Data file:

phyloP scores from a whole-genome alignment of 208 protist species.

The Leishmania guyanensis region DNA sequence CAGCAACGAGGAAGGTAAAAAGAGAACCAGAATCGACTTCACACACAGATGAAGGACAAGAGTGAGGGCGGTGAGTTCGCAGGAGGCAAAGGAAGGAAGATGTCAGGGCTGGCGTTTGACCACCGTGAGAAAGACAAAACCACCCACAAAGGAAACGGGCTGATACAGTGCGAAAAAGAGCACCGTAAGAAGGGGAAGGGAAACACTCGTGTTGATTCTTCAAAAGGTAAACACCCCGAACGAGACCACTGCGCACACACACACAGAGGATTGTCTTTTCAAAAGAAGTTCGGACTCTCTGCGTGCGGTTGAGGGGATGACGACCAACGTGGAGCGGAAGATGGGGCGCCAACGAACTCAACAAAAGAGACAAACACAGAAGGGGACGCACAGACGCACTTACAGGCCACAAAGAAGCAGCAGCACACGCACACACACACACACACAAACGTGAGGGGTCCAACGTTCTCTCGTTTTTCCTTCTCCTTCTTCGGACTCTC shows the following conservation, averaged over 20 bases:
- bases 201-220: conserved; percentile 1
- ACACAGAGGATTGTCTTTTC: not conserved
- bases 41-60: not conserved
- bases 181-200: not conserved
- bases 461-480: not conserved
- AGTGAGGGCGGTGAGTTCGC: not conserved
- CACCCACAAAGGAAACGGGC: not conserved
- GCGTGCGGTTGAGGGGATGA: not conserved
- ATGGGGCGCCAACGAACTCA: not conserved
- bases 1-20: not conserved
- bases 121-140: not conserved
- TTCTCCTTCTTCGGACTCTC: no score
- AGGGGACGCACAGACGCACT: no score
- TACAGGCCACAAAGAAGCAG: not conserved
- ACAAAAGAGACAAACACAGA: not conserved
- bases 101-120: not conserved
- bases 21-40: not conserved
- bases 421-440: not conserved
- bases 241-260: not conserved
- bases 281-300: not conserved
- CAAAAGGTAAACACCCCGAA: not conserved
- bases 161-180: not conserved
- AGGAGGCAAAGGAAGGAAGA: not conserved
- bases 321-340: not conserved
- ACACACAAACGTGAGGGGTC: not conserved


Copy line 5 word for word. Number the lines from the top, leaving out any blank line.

- bases 41-60: not conserved